What can we do about the increase of fatalities due to distracted driving?

We know there are distracted drivers out there in record numbers causing accidents. Distracted driving can stem from putting on make-up, changing a radio station, using a navigation system, eating, talking on your cell phone, and texting.

Death and injury caused by distracted drivers

The National Highway Safety and Transportation Administration (NHSTA) reports these disturbing statistics from 2015 to 2016:

  • S. fatalities from traffic accidents rose 7.2% to 35,092
  • Distracted driving caused 10 percent or 3,477 of those fatalities
  • Fatalities from distracted driving increased 8.8 percent to 3,477 from 3,197
  • Injuries from distracted driving totaled 391,000
  • Approximately 660,000 drivers use their cell phones while driving
  • Teens are the largest age group reported as distracted drivers in fatal crashes.
  • Cell phone use is highest among 16-24 year-old

 

What can we do to eliminate the distracted driving epidemic?

NHSTA is campaigning to eliminate the distracted driving epidemic. They are talking to state and local police about the dangers of and about the needs to enforce existing state laws against distracted driving; they have taken to social media to warn of the dangers; and they have taken out public service announcements to make the case to drivers of the dangers of risky driving.

Part of NHSTA’s program is to show Americans how to get involved in the campaign to stop distracted driving.

  • Parents: Teach your child by example and don’t use your phone to talk or to text while driving your car, especially with your children watching. Talk to your kids about the dangers of texting and driving. Tell them that sending or reading a text message takes your eyes off the road for about 5 seconds, long enough to cover a football field while driving at 55 mph. Have everyone in the family sign a pledge to commit to distraction-free driving, while reminding them that a violation of relevant laws could mean a delayed or suspended driver’s license.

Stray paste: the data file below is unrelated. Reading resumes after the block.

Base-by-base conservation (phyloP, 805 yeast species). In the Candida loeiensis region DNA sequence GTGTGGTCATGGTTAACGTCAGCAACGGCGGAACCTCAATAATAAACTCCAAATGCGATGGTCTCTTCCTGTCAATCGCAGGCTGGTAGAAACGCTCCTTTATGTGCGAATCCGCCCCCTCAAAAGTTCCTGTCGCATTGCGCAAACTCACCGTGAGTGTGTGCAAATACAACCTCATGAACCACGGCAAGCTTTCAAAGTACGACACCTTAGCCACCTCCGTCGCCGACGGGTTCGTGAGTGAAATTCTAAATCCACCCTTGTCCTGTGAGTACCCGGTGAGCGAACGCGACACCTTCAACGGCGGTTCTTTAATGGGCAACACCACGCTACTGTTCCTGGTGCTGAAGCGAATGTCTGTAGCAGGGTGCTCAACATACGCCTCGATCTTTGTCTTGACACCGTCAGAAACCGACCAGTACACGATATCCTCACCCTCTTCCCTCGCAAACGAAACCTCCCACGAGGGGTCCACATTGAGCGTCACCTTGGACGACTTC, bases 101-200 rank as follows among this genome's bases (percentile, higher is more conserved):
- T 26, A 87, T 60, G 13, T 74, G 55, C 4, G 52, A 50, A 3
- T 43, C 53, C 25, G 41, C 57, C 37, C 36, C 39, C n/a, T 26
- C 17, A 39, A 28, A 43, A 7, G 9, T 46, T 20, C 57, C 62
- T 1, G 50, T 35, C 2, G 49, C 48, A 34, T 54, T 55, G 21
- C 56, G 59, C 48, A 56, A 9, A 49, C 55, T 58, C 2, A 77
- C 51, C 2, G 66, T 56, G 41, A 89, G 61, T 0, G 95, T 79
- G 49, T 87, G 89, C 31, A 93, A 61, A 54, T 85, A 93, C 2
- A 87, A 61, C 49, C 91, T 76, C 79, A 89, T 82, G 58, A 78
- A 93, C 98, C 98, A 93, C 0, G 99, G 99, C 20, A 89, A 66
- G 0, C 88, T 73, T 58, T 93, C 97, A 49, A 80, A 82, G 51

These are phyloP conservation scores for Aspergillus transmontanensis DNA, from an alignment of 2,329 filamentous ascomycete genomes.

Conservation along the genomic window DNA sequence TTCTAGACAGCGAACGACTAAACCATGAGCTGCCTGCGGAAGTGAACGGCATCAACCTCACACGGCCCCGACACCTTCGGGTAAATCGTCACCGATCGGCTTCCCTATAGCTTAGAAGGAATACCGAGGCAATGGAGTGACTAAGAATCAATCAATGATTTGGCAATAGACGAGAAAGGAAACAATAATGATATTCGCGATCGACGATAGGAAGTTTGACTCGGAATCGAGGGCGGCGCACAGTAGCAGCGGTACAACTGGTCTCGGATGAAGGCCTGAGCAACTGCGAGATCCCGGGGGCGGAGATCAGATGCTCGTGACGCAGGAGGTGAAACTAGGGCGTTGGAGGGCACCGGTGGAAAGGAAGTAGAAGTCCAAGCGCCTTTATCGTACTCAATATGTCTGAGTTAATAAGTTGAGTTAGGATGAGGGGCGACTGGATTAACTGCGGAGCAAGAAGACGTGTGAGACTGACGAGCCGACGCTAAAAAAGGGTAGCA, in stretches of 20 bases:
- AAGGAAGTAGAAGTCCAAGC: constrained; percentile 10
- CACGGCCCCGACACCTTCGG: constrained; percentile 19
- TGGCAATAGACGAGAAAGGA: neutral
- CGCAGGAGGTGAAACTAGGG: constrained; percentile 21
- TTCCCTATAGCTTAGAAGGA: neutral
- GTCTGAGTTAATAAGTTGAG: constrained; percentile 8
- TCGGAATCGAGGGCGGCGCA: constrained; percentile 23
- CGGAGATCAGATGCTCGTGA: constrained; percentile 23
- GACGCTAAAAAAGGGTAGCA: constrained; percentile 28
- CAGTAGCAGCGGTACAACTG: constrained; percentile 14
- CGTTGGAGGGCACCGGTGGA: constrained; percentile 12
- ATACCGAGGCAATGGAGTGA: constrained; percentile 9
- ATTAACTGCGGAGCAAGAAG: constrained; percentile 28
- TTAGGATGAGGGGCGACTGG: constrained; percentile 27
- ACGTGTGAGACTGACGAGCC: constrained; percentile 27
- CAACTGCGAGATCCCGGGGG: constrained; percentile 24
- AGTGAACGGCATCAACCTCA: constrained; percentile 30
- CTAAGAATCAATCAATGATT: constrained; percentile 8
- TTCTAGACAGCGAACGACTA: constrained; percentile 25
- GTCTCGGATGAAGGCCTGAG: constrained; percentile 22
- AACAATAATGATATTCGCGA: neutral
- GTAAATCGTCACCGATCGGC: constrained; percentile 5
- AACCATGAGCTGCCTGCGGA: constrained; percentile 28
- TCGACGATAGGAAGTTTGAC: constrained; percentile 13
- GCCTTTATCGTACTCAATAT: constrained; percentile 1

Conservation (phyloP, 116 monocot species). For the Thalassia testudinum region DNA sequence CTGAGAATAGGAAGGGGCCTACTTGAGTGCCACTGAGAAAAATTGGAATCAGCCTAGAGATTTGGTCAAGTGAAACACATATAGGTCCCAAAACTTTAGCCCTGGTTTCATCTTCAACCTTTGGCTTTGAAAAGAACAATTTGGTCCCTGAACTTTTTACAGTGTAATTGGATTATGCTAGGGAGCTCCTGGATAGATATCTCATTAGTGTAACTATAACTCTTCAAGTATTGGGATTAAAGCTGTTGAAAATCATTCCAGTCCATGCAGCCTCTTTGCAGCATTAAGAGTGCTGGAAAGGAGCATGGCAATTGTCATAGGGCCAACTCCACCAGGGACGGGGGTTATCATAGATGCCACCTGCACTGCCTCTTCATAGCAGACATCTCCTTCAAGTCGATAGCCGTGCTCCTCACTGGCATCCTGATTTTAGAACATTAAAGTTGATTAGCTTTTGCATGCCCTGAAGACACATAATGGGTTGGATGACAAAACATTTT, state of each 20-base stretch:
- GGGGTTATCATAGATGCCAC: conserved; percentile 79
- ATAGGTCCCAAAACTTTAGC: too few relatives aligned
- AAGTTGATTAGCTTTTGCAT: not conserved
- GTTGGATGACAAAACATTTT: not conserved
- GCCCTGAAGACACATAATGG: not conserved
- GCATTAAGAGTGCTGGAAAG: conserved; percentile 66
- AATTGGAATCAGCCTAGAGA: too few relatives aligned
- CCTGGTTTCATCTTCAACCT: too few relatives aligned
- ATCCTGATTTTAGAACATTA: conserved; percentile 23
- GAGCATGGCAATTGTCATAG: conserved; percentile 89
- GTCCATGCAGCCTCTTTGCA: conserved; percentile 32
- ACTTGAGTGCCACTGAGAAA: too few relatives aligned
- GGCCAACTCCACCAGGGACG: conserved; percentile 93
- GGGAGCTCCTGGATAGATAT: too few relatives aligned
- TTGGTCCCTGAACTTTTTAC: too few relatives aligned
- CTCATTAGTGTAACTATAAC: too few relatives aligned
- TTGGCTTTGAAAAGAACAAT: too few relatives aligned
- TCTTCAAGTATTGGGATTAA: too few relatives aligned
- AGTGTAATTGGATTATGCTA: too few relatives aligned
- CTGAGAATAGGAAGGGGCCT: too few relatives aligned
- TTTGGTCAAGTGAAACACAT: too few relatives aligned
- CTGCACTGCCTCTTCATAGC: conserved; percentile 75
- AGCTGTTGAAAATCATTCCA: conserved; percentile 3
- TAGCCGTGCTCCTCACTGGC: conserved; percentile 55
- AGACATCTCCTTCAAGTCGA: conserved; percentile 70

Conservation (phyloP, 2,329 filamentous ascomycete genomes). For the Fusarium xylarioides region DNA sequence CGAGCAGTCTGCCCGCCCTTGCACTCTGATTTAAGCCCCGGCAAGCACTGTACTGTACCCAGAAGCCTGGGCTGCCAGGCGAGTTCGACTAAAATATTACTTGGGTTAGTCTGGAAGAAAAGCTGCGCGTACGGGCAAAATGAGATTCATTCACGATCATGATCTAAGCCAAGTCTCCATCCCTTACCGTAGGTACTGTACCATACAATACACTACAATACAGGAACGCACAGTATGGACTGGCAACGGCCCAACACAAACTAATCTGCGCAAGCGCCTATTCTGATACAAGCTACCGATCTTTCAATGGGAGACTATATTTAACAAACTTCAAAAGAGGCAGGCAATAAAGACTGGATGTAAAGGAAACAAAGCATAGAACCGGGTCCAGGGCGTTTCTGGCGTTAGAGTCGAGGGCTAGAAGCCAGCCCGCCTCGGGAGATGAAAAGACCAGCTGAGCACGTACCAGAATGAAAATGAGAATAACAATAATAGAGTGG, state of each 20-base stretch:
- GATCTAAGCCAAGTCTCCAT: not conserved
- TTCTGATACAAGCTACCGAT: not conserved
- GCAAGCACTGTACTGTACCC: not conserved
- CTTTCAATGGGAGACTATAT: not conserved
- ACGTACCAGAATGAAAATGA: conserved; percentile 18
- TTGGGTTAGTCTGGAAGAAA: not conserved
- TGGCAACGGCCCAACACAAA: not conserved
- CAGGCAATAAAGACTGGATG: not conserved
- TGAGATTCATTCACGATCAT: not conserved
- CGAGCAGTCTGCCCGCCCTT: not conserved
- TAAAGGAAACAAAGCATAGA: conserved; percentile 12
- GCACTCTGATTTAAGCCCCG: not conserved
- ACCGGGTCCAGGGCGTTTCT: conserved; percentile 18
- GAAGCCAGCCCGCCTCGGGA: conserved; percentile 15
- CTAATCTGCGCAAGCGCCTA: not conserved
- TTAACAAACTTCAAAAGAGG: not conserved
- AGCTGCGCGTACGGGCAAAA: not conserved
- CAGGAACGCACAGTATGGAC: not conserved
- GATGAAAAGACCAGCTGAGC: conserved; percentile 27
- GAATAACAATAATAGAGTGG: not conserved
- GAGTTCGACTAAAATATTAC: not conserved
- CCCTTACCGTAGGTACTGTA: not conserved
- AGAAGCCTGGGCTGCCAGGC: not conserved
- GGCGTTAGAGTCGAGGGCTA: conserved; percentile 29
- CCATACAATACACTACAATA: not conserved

• Teens: If you are a teen driver, never text and drive. If you are a passenger in a car with someone who is texting, tell them to stop while you are in the car. Point out the dangers to them. Share the message of distracted driving on social media. Peers listen to their peers.

 

  • Educators and Employers: Spread the word about the dangers of distracted driving. Ask students to commit to safe driving and employers, set a company policy on distracted driving.

 

  • Make your voice heard: Not every state in the U.S. has laws against texting and driving. Become an advocate and support bills making texting and driving illegal. Speak out at community meetings. Send a letter to your local newspapers.

 

Please heed the warnings of distracted driving dangers. You owe it to yourself, your passengers and to all the others who are on the road.

 

Group Matrix Blog: November 12, 2017 – by Sharon Bowles

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